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State report reveals slight increase in medical mistakes

Mistakes and preventable problems led to the death of one patient and numerous complications in others at Northland hospitals in 2010, according to a report released today by the Minnesota Department of Health.

Statewide, the number of serious mistakes and preventable problems at Minnesota hospitals remained about the same in 2010 as in 2009. The report shows 305 "reportable events" at 60 Minnesota hospitals and outpatient clinics from October 2009 to October 2010, up slightly from 301 events during the same period the year before.

Ten deaths were reported statewide, up from four deaths last year. They included the death of one patient who fell at Essentia Health St. Mary's Medical Center in Duluth, the only death from a hospital mistake in Northeastern Minnesota during the reporting period.

In the previous year, two of the four statewide deaths occurred at St. Mary's, from patient falls.

It's the seventh year that Minnesota has required about 200 hospitals and outpatient clinics in the state to keep track of and report 28 different categories of mistakes and problems that led to serious patient problems or deaths -- the most common being falls, pressure sores and foreign objects left in patients after surgery.

The death at St. Mary's was of a frail, elderly woman who asked to be left alone after being helped to the toilet, said Dr. Jeffrey Lyon, patient safety officer for the hospital. The patient then stood up before staff, just a few feet away, could help, he said.

"She ended up dying from a hemorrhage caused by the fall," Lyon said. "Patients at high risk of falling are identified when they enter the hospital with a wristband and a sign in their room, and they are given special instructions on not trying to stand on their own. ... But some people just want to be independent and try to get up anyhow."

Lyon said internal hospital investigations found five of six major falls in 2010 probably could not have been prevented by staff, with procedures fully followed, "including one person who fell while being assisted by three staff, one of which was a physical therapist."

St. Mary's also reported: two other falls that led to serious disabilities; two foreign objects left in a patient; a procedure performed on the wrong body part; and two pressure ulcers, or sores, none of which caused any serious disability. The eight incidents occurred among almost 108,000 patient days and more than 75,000 surgeries and procedures.

Other events reported in Northeastern Minnesota included two pressure sores and a fall at St. Luke's hospital in Duluth, leading to one serious disability; three falls leading to three serious disabilities at Essentia Health Duluth, formerly Miller Dwan; one surgery performed on the wrong body part at Cloquet Community Memorial Hospital, leading to no serious disability; one surgery performed on the wrong body part at Bigfork Valley Hospital in Bigfork, leading to no serious disability; one foreign object left in a patient at Rainy Lake Medical Center in International Falls; and one fall and one wrong surgery performed leading to one serious disability at Fairview University Medical Center-Mesabi in Hibbing.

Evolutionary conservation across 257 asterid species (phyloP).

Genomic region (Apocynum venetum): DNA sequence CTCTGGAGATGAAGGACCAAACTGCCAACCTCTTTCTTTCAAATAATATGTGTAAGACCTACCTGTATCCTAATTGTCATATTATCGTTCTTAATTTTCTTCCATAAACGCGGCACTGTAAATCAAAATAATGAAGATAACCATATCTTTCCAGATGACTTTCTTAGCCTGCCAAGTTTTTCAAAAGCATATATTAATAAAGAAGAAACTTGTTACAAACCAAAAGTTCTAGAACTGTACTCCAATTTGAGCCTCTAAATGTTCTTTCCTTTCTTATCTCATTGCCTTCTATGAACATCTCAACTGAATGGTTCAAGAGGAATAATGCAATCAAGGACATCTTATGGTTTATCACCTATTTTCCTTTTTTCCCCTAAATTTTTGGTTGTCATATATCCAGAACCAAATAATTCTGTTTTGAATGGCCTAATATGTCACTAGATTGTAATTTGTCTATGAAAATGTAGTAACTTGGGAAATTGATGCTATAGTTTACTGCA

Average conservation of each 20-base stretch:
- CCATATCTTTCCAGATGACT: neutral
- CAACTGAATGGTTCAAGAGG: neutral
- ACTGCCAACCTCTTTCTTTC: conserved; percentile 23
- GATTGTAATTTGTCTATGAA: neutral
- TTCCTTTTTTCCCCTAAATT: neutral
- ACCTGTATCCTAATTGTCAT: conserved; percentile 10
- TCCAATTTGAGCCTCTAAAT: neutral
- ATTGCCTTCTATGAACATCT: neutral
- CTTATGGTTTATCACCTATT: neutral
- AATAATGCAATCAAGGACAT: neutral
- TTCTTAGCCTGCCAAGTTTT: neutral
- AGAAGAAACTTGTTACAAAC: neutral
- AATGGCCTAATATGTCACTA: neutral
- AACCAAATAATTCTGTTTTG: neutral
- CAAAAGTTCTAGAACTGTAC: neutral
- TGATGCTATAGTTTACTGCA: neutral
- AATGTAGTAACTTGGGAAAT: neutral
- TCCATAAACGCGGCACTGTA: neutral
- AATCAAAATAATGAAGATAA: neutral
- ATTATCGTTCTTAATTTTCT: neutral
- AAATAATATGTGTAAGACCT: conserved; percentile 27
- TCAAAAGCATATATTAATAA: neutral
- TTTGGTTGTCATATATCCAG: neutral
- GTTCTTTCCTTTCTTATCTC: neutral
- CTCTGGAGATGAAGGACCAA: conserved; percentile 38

Hospital mistakes statewide the past two years are down about 20 percent, on average, from previous years and show a marked effort by hospital administrators and staff to reduce preventable problems since the reporting program began in 2004, state officials said.

But officials also called on hospitals to do better.

"While these events are still exceedingly rare, we must never lose sight of the fact that each adverse event has an impact on a patient and their family, and that most are preventable," said Diane Rydrych, assistant director of the health department's policy division, in announcing the report.

One hospital safety expert said hospital boards of directors must become more engaged in safety measures so that safety remains a priority as policy is set -- including budget, technology updates and staffing levels.

"Minnesota is doing good work, but it's not enough yet," Dr. James Reinertsen, a national patient safety expert who heads the Reinertsen Group health quality consulting company, told the News Tribune. "You need hospital boards that don't tolerate lax following of safety rules. Boards have to make it easy for doctors and nurses to follow the ideas we have out there. And then they need to send a strong signal that they must follow those procedures, no exceptions.''

Reinertsen said hospital boards should not tolerate doctors and staff who are persistent rulebreakers. He also suggests that hospitals publicize their safety goals and performance. And he said the state should begin to track more kinds of hospital mistakes, such as infections.

"When hospitals share reports with the public, their performance tends to improve,'' said Reinertsen, formerly CEO of the Twin Cities-based Park-Nicollet medical system.

Reinertsen also recommends telling patient stories of preventable harm at every board meeting; training hospital board members on patient safety; and requiring board members to participate in leadership rounds or other activities that put them in contact with front-line staff and patients.

Lyon said much of that

already is happening at St. Mary's.

"You can't engage any effort, really, unless top management and the board are behind it. And we've had that here," Lyon said. "We don't keep score on these like a sporting event. These are real people and our goal (for mistakes and accidents) is zero. Our goal is each patient's safety."